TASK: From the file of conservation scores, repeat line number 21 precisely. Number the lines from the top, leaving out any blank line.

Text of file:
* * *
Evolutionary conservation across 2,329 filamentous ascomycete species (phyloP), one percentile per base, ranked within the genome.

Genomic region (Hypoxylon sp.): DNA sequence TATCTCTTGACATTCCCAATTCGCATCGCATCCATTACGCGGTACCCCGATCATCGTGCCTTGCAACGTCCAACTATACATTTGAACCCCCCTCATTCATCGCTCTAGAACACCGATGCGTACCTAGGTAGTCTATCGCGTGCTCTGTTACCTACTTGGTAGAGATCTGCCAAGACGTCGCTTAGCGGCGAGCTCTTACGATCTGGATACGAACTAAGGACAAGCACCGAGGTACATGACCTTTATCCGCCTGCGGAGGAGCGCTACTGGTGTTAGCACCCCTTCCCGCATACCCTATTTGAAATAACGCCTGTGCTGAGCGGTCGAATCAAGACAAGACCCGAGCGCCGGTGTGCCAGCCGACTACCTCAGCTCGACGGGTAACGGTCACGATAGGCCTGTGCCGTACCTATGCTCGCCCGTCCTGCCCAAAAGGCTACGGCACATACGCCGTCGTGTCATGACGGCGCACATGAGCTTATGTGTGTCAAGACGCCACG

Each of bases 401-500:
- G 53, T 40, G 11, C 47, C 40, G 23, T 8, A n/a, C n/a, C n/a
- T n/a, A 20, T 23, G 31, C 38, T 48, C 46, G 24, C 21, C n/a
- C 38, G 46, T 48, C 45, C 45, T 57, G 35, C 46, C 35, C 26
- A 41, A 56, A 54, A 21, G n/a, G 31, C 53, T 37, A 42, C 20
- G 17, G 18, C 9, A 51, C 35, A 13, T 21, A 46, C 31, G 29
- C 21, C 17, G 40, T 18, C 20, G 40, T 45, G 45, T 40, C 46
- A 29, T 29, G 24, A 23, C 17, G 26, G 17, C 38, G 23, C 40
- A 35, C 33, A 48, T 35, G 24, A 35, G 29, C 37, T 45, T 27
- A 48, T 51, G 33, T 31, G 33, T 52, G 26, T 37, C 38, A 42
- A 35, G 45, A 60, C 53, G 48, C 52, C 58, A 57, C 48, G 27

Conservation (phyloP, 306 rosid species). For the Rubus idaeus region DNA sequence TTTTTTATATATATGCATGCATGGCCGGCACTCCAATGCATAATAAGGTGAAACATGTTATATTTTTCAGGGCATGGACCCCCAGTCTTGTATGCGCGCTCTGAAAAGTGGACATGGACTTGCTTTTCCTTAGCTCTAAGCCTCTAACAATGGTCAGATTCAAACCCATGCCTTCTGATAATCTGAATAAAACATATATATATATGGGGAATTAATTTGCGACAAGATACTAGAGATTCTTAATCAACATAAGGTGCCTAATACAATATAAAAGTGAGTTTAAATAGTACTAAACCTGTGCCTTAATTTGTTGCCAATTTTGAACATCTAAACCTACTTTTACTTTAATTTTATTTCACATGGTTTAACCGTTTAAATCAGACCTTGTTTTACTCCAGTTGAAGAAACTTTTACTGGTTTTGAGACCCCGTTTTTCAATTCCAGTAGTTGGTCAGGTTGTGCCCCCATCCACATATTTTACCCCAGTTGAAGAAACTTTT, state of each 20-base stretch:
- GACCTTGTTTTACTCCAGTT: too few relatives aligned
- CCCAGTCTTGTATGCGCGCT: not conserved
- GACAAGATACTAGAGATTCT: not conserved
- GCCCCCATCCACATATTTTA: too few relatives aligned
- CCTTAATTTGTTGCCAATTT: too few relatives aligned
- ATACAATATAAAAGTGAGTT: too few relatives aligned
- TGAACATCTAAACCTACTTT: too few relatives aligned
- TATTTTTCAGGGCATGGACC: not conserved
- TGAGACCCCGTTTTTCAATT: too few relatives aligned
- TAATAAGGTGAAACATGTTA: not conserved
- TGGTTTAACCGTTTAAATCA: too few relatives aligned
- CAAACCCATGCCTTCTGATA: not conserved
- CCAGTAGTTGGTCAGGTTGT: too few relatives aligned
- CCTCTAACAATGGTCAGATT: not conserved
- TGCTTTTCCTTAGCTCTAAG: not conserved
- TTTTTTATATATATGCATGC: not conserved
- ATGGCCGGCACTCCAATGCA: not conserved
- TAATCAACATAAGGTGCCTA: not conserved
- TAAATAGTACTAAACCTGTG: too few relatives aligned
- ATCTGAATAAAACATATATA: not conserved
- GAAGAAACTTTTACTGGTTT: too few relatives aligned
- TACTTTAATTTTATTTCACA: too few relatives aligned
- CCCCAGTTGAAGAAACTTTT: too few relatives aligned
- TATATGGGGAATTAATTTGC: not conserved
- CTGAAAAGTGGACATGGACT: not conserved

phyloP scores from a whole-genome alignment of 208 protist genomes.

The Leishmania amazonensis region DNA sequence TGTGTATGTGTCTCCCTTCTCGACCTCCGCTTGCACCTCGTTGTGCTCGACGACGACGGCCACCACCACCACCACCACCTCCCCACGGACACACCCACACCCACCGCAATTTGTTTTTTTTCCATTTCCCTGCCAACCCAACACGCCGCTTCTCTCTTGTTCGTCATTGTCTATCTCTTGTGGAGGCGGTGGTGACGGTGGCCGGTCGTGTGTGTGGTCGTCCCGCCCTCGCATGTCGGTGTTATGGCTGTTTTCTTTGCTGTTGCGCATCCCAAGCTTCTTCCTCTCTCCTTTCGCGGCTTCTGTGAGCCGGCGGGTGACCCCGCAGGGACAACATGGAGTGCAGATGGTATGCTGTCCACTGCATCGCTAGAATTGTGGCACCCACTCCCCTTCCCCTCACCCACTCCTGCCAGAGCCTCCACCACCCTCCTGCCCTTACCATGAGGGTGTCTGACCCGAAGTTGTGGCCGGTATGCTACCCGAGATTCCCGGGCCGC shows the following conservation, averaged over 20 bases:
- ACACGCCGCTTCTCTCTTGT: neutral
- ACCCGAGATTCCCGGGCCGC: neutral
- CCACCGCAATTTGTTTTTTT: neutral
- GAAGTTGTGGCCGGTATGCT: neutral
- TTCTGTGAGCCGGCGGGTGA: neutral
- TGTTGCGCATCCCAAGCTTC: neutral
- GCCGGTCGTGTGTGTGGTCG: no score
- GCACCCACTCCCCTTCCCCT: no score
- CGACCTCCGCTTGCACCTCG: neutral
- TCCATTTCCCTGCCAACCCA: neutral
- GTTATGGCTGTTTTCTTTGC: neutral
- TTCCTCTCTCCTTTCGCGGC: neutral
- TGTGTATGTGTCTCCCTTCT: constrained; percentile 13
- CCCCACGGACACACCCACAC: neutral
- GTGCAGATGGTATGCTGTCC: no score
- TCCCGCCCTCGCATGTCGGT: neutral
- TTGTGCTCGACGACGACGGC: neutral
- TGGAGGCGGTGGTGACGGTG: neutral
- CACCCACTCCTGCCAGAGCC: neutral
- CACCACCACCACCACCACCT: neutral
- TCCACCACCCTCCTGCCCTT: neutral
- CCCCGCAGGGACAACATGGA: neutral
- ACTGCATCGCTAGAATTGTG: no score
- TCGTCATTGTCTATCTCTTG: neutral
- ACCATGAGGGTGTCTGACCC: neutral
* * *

- TGAACATCTAAACCTACTTT: too few relatives aligned